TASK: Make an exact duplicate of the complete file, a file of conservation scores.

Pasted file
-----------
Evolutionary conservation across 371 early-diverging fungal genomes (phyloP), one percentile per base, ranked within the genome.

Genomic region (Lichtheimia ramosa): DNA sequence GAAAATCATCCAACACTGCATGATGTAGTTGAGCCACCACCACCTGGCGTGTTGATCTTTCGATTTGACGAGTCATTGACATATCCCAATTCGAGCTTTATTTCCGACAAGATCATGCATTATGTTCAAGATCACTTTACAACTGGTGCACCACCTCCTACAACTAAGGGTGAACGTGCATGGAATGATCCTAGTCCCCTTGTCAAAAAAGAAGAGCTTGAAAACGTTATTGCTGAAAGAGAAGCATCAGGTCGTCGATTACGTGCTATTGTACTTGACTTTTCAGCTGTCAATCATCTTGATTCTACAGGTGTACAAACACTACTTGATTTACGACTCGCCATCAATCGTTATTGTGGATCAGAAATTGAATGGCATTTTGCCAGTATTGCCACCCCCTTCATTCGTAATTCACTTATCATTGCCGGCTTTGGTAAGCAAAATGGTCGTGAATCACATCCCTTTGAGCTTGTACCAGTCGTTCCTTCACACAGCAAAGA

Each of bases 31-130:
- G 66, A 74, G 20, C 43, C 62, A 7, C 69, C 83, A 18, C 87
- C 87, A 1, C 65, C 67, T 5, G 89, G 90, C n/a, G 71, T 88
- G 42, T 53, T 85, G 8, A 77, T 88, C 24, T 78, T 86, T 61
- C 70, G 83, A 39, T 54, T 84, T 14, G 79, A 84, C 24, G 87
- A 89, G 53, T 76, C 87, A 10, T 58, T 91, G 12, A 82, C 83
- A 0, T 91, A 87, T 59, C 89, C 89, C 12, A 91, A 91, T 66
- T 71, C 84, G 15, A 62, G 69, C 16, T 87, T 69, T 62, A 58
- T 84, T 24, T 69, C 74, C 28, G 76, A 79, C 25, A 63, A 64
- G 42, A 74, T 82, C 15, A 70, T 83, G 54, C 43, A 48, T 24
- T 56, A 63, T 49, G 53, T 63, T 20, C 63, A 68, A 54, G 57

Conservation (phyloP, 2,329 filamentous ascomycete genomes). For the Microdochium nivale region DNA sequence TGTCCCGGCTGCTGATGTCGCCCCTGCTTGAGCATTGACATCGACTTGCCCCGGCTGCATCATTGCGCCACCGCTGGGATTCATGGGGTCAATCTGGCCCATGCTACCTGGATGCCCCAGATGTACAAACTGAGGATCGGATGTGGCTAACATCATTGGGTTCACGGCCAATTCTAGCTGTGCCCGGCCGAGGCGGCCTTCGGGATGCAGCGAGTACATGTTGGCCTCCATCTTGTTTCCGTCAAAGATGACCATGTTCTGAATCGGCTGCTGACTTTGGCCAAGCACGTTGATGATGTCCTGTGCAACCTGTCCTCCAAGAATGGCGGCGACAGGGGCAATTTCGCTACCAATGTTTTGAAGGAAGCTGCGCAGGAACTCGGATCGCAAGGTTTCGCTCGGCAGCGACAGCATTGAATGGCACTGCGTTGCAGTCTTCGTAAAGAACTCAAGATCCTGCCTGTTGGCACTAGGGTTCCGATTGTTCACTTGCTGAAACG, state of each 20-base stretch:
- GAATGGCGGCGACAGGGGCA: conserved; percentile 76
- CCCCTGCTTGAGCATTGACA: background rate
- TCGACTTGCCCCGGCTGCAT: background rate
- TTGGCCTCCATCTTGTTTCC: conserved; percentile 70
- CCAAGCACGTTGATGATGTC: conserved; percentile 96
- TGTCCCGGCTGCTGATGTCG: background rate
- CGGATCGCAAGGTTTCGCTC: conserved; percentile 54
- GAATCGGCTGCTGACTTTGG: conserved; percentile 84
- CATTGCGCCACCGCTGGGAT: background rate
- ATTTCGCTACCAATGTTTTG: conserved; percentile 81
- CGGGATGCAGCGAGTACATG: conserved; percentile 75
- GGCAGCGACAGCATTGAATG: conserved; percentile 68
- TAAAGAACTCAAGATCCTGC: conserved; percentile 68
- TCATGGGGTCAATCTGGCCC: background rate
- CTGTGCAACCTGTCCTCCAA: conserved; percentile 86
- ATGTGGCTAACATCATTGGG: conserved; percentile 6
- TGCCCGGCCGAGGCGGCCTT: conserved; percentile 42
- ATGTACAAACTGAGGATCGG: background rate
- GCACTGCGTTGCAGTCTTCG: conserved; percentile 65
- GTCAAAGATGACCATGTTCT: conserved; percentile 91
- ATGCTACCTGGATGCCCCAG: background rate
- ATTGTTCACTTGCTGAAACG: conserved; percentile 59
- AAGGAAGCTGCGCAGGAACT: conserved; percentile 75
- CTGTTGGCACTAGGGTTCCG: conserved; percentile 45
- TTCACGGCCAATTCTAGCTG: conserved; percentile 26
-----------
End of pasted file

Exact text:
Evolutionary conservation across 371 early-diverging fungal genomes (phyloP), one percentile per base, ranked within the genome.

Genomic region (Lichtheimia ramosa): DNA sequence GAAAATCATCCAACACTGCATGATGTAGTTGAGCCACCACCACCTGGCGTGTTGATCTTTCGATTTGACGAGTCATTGACATATCCCAATTCGAGCTTTATTTCCGACAAGATCATGCATTATGTTCAAGATCACTTTACAACTGGTGCACCACCTCCTACAACTAAGGGTGAACGTGCATGGAATGATCCTAGTCCCCTTGTCAAAAAAGAAGAGCTTGAAAACGTTATTGCTGAAAGAGAAGCATCAGGTCGTCGATTACGTGCTATTGTACTTGACTTTTCAGCTGTCAATCATCTTGATTCTACAGGTGTACAAACACTACTTGATTTACGACTCGCCATCAATCGTTATTGTGGATCAGAAATTGAATGGCATTTTGCCAGTATTGCCACCCCCTTCATTCGTAATTCACTTATCATTGCCGGCTTTGGTAAGCAAAATGGTCGTGAATCACATCCCTTTGAGCTTGTACCAGTCGTTCCTTCACACAGCAAAGA

Each of bases 31-130:
- G 66, A 74, G 20, C 43, C 62, A 7, C 69, C 83, A 18, C 87
- C 87, A 1, C 65, C 67, T 5, G 89, G 90, C n/a, G 71, T 88
- G 42, T 53, T 85, G 8, A 77, T 88, C 24, T 78, T 86, T 61
- C 70, G 83, A 39, T 54, T 84, T 14, G 79, A 84, C 24, G 87
- A 89, G 53, T 76, C 87, A 10, T 58, T 91, G 12, A 82, C 83
- A 0, T 91, A 87, T 59, C 89, C 89, C 12, A 91, A 91, T 66
- T 71, C 84, G 15, A 62, G 69, C 16, T 87, T 69, T 62, A 58
- T 84, T 24, T 69, C 74, C 28, G 76, A 79, C 25, A 63, A 64
- G 42, A 74, T 82, C 15, A 70, T 83, G 54, C 43, A 48, T 24
- T 56, A 63, T 49, G 53, T 63, T 20, C 63, A 68, A 54, G 57

Conservation (phyloP, 2,329 filamentous ascomycete genomes). For the Microdochium nivale region DNA sequence TGTCCCGGCTGCTGATGTCGCCCCTGCTTGAGCATTGACATCGACTTGCCCCGGCTGCATCATTGCGCCACCGCTGGGATTCATGGGGTCAATCTGGCCCATGCTACCTGGATGCCCCAGATGTACAAACTGAGGATCGGATGTGGCTAACATCATTGGGTTCACGGCCAATTCTAGCTGTGCCCGGCCGAGGCGGCCTTCGGGATGCAGCGAGTACATGTTGGCCTCCATCTTGTTTCCGTCAAAGATGACCATGTTCTGAATCGGCTGCTGACTTTGGCCAAGCACGTTGATGATGTCCTGTGCAACCTGTCCTCCAAGAATGGCGGCGACAGGGGCAATTTCGCTACCAATGTTTTGAAGGAAGCTGCGCAGGAACTCGGATCGCAAGGTTTCGCTCGGCAGCGACAGCATTGAATGGCACTGCGTTGCAGTCTTCGTAAAGAACTCAAGATCCTGCCTGTTGGCACTAGGGTTCCGATTGTTCACTTGCTGAAACG, state of each 20-base stretch:
- GAATGGCGGCGACAGGGGCA: conserved; percentile 76
- CCCCTGCTTGAGCATTGACA: background rate
- TCGACTTGCCCCGGCTGCAT: background rate
- TTGGCCTCCATCTTGTTTCC: conserved; percentile 70
- CCAAGCACGTTGATGATGTC: conserved; percentile 96
- TGTCCCGGCTGCTGATGTCG: background rate
- CGGATCGCAAGGTTTCGCTC: conserved; percentile 54
- GAATCGGCTGCTGACTTTGG: conserved; percentile 84
- CATTGCGCCACCGCTGGGAT: background rate
- ATTTCGCTACCAATGTTTTG: conserved; percentile 81
- CGGGATGCAGCGAGTACATG: conserved; percentile 75
- GGCAGCGACAGCATTGAATG: conserved; percentile 68
- TAAAGAACTCAAGATCCTGC: conserved; percentile 68
- TCATGGGGTCAATCTGGCCC: background rate
- CTGTGCAACCTGTCCTCCAA: conserved; percentile 86
- ATGTGGCTAACATCATTGGG: conserved; percentile 6
- TGCCCGGCCGAGGCGGCCTT: conserved; percentile 42
- ATGTACAAACTGAGGATCGG: background rate
- GCACTGCGTTGCAGTCTTCG: conserved; percentile 65
- GTCAAAGATGACCATGTTCT: conserved; percentile 91
- ATGCTACCTGGATGCCCCAG: background rate
- ATTGTTCACTTGCTGAAACG: conserved; percentile 59
- AAGGAAGCTGCGCAGGAACT: conserved; percentile 75
- CTGTTGGCACTAGGGTTCCG: conserved; percentile 45
- TTCACGGCCAATTCTAGCTG: conserved; percentile 26